And about those violent kids…

kid for blogSince I retired and since my offspring grew up I don’t have much contact with children. There are times I miss it, but after a long, time consuming career with children, most of the time I don’t even have room in my brain for all the blog posts and articles and photos. “That’s nice,” my brain says with a bit of residual interest and moves on.

But there are two things that have been bothering me lately and making me think about kids again.

The first is a car advertisement and the second is the latest mass shooting.

The car advertisement compares two SUV type vehicles. Both have Mom and Dad in front and both have two daughters in the rear (all snugly enclosed in the latest mega car seat apparatus). One shows the two girls plugged in, complete with headphones and tablets, totally focused on their laps, with a brief glance at each other to hold up the tablet and show something. They don’t talk. They don’t look at anything other than the tablets. They don’t hear anything other than what is being pumped into their brain through the headphones. Mom glows and says to Dad “I don’t think our children have ever been so quiet.” This is the car you are “supposed” to want.

The second vehicle also has two girls in the back. These two are laughing and chanting and clamoring for chocolate chips. The younger makes up a jingle about jumping on a chocolate chip trampoline. They are wiggling in the seats, but not unbuckling or climbing out the windows. The whole scene makes me smile.

Sorry, Chevy. But I want my kids to laugh and look out the windows and be creative. No contest here. You have it all wrong and I scold you for making parents believe that children should be “seen and not heard.” It is a terrible idea to plug your children into devices so that you can have a quiet ride. Bad, bad, bad.

The second mind bender is in all the coverage of the latest young man to take one of his many guns and shoot up a bunch of people there is NO (at least none I saw or heard, and I looked) referral to the fact that for the last fifteen years, or longer, we have systematically trained our children that shooting things is okay. I’m talking about the hours and hours that many kids, mostly male, spend on video games. The trend toward more violent, more realistic, more interactive has grown. I think a bit of research would show that most, if not all, of the shooters have spent time from an early age in training for a mass murder.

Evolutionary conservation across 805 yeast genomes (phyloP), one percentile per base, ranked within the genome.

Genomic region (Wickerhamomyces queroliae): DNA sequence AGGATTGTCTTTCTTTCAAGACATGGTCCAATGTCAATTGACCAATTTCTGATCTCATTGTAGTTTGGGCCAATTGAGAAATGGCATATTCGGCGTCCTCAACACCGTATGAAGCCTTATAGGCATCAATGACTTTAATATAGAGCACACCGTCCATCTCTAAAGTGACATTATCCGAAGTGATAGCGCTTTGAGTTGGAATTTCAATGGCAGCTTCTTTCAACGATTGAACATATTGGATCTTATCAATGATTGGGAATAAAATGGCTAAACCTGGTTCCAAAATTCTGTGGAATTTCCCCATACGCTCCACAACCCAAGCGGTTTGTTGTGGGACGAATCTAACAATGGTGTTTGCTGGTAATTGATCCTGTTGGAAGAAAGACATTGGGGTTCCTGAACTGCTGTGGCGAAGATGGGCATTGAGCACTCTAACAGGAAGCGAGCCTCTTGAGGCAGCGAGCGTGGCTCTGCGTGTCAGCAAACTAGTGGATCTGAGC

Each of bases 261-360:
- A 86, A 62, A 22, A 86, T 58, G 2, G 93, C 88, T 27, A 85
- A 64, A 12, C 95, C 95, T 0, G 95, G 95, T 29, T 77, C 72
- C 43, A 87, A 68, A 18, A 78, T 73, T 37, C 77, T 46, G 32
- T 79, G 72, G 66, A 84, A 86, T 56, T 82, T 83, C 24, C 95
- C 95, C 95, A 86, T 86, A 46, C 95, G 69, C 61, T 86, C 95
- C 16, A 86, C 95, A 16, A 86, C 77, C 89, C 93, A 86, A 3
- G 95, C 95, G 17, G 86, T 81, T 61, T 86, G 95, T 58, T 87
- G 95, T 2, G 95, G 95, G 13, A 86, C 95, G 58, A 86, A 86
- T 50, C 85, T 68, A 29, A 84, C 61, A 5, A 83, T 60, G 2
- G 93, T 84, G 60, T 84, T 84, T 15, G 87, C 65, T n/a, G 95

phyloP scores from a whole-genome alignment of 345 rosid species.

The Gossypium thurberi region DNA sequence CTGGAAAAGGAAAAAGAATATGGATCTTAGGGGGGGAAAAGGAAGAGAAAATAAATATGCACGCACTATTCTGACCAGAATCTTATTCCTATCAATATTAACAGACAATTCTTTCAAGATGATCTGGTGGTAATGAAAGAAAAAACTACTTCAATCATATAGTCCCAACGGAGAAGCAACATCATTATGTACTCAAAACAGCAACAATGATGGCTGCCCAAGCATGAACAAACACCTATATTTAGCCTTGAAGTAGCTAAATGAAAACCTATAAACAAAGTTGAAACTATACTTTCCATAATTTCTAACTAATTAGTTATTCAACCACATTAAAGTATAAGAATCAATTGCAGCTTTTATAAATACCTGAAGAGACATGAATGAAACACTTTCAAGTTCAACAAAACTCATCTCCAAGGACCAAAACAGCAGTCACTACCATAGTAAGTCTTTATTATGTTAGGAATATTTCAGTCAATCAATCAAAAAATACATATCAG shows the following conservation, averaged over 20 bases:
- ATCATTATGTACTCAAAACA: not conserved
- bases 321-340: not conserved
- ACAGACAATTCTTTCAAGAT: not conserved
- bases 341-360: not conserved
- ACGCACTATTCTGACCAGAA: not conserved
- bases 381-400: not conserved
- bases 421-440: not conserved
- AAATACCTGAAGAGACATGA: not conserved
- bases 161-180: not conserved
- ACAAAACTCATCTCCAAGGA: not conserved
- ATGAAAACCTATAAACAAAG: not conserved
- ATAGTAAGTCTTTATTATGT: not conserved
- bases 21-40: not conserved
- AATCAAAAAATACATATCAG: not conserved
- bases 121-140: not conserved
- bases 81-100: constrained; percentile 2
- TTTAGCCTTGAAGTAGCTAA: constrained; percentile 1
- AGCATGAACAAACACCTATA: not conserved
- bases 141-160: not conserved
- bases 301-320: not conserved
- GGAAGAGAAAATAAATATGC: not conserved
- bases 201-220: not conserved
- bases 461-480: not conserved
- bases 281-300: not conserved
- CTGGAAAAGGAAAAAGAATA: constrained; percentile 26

Think about it – how do you build a habit? Increase a skill? By practicing. Then think about how hard it is to BREAK a habit. Eating chocolate, smoking, even biting your nails. Why doesn’t anyone see the huge damage we do by putting very young children, (it used to be five years old, now I think it’s two) in front of “shoot em up” games? We have systematically built the habit that says, neurotically and physically, “It is okay, even fun and entertaining, to shoot things. Or bomb things. Or explode things.” And in these games it is not very clear who is the good guy and who is the bad guy.

Someone with strong moral ethics can make the distinction between game and real life. But put a human under stress and even the smartest, strongest personality can break. And when it breaks it will gravitate, quickly, to those trained habits. And if you think you are monitoring your child’s exposure, look again. What happens when you are not home? When they are at a friends house? Even in the school yard, now that personal phones are the norm.

I won’t comment on gun control, there is enough about that going on.

But I will comment on video game control. And television control. And social media control. Not that I want these things under any sort of government sanction, but that PARENTS and SOCIETY need to recognize the long term impact of building the violent shoot ’em up, blame other people, and craving for fame habits. We need to stop bombarding our children with these things each and every day.

So please. Please, please, please. Unplug your children. Play with your children. Pay attention to your children. Because what you do matters.  (Photos by Ryan McGuire)

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